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German Expressions for Crazy, Part I

We already discussed a number of German words that may be translated as "crazy" in a couple of previous lessons. These include the adjectives verrückt, wahnsinnig, irre, and bescheuert, as well as the verbs spinnen and piepen. Let's take a look today at German expressions and idioms relating to "crazy."


But please remember: while it may be perfectly polite to use such expressions regarding objects or situations, it’s rude and aggressive to use them to describe people. The German Duden dictionary even warns: The reference of the adjective "crazy" (and words derived from it) to mentally or psychologically ill people is strongly discriminatory. It also might get somebody very angry with you, so it's a better policy to be polite!


Ich will den Verstand verlieren.

I want to lose my mind.

Caption 12, Christina Stürmer: Neue Single

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The expression den Verstand verlieren is perfectly paralleled in English. The expression nicht bei klarem Verstand sein has the similar meaning "to be out of one's mind."


Erst mal muss man eine Macke haben, denn wir haben einen Haufen Geld investiert.

First of all you have to be crazy, because we've invested a bunch of money.

Captions 26-27, Summer Cheergirl: Fotoshooting mit lebendigen Spinnen

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This idiom is slang, and the literal translation of eine Macke is "a defect" or "deficiency."


Hast du noch alle Tassen im Schrank?

Have you gone crazy?

Caption 35, Die Pfefferkörner: Endspurt

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The above phrase translates literally to "Do you still have all of your cups in the cupboard?" This expression is similar to the English expression "Have you lost your marbles?"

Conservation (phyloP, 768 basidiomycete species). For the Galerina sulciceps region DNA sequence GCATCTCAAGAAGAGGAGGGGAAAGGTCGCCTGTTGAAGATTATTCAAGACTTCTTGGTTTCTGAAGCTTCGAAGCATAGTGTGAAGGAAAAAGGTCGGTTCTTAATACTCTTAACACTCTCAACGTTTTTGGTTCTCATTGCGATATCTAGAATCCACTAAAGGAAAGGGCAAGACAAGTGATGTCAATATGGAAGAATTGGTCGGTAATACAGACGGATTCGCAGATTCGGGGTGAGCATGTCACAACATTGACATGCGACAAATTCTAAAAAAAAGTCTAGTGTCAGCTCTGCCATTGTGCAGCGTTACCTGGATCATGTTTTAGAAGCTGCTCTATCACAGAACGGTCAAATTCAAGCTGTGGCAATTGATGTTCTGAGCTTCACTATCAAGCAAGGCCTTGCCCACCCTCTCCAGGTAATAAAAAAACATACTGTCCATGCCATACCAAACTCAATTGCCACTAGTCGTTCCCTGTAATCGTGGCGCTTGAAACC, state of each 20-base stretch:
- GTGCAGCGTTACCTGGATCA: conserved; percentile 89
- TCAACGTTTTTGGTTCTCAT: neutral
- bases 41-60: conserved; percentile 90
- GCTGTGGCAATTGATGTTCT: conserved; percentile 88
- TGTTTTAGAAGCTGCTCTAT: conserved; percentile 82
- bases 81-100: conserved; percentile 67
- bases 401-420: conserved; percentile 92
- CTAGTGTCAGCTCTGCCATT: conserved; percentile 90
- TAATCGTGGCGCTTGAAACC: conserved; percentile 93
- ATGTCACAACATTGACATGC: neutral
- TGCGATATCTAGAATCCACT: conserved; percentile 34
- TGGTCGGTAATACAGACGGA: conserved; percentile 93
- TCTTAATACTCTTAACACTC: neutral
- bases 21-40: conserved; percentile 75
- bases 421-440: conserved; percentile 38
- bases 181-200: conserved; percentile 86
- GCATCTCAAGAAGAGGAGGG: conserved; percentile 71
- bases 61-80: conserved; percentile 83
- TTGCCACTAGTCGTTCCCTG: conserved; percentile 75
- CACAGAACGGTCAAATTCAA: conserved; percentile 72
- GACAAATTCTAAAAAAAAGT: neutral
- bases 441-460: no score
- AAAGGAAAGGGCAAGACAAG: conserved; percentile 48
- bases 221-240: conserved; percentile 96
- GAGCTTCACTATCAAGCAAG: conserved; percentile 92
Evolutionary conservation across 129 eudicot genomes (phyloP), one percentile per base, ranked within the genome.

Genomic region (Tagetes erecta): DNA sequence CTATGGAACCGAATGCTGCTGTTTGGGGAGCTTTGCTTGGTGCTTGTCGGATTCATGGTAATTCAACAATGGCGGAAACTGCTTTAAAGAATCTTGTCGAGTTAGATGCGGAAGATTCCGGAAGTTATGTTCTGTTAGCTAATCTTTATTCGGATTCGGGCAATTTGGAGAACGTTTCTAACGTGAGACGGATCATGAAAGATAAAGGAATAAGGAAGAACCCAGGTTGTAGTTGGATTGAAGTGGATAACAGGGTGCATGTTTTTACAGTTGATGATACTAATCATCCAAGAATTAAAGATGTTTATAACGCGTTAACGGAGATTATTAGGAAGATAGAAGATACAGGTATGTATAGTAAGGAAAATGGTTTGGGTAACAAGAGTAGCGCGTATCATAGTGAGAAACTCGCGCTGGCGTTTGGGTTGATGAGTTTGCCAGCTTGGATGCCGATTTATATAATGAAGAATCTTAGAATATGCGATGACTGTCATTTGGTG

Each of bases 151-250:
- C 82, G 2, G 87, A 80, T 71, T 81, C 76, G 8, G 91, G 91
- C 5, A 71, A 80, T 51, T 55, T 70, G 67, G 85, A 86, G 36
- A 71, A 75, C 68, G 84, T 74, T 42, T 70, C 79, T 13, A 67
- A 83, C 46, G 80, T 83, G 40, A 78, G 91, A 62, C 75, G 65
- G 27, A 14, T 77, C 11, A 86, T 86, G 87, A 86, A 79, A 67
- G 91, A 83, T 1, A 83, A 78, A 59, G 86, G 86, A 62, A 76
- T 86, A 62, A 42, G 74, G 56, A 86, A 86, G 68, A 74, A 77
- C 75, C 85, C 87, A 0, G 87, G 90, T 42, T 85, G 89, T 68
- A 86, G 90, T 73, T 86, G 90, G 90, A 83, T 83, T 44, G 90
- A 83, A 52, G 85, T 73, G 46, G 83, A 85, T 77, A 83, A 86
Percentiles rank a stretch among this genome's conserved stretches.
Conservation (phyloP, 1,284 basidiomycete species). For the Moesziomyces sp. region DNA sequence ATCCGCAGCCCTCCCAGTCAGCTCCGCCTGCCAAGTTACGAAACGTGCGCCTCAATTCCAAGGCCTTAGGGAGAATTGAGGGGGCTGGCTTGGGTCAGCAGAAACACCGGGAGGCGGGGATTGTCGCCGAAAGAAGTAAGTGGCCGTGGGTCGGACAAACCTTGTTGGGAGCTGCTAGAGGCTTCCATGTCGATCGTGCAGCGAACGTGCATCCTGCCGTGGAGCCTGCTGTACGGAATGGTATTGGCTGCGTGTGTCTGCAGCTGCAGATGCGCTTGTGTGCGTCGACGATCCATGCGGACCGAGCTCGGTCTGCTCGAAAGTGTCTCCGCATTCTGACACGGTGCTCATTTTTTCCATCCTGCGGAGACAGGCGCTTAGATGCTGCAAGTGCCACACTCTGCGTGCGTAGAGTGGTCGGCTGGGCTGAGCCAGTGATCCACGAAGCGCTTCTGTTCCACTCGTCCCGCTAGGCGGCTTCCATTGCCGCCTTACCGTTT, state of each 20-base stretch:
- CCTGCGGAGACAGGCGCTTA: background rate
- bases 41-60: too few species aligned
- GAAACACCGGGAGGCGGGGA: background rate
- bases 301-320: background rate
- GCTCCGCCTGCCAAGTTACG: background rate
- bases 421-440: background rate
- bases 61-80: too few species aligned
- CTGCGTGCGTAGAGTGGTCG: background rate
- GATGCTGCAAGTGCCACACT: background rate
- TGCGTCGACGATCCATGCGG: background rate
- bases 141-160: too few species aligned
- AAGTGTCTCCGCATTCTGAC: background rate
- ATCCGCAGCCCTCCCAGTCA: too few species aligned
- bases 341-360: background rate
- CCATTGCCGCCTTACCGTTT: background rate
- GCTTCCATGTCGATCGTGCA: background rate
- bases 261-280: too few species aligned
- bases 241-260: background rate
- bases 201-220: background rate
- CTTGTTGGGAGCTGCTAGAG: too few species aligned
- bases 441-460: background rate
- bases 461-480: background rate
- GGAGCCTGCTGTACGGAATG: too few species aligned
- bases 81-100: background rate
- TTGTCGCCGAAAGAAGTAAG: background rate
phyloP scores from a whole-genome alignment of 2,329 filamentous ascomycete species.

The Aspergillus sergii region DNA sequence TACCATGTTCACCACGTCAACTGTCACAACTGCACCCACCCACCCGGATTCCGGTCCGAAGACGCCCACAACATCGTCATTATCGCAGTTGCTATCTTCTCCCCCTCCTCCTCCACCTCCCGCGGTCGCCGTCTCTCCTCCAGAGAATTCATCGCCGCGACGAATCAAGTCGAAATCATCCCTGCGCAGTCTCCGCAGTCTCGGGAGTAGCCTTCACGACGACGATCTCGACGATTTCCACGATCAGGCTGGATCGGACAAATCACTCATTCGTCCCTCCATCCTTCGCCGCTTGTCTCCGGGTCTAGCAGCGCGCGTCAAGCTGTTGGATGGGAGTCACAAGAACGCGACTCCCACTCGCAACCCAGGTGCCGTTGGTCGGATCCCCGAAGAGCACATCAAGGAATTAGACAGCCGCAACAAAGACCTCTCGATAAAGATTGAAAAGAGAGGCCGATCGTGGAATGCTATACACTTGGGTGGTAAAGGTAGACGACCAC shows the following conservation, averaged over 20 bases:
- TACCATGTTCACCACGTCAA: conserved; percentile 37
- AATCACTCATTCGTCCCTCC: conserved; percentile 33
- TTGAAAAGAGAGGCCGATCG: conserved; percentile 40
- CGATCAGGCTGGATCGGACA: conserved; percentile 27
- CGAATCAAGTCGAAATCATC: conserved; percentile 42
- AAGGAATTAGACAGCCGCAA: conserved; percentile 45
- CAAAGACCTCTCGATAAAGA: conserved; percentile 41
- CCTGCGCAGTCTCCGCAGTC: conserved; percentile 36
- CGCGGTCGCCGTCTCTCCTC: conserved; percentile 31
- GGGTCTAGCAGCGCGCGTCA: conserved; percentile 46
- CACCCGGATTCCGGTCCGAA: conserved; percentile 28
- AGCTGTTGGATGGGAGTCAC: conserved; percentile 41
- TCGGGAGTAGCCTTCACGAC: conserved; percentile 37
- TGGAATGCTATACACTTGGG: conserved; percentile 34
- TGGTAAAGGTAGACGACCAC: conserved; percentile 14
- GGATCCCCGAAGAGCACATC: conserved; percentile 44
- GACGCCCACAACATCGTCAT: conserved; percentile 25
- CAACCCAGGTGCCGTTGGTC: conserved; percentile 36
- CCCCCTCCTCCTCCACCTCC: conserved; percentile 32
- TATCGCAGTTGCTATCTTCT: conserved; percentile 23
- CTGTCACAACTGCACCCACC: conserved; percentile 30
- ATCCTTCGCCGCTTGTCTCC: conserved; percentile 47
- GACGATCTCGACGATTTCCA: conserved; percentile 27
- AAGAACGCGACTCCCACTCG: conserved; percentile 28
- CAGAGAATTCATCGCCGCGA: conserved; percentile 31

Du bist nicht ganz dicht!

You're crazy!

Caption 4, Es war einmal: Archimedes

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The adjective dicht means, in this context, “sealed,” “waterproof,” “airtight,” or “leakproof.” The expression is somewhat similar to the English expression "to come unhinged."


Du tickst doch nicht mehr ganz richtig.

You've lost your mind.

Caption 54, Die Pfefferkörner: Endspurt

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The slang idiom nicht richtig ticken is literally "not ticking correctly," such as when a clock is not working correctly. This is similar to the English expression "to become unwound."


Further Learning
You can review the lessons Are You Crazy? and "Crazy" in Slang and Idiom to review the adjectives and verbs mentioned above. Then go to Yabla German and watch the full videos for the above captions to get a better feel for the contexts in which they are used.

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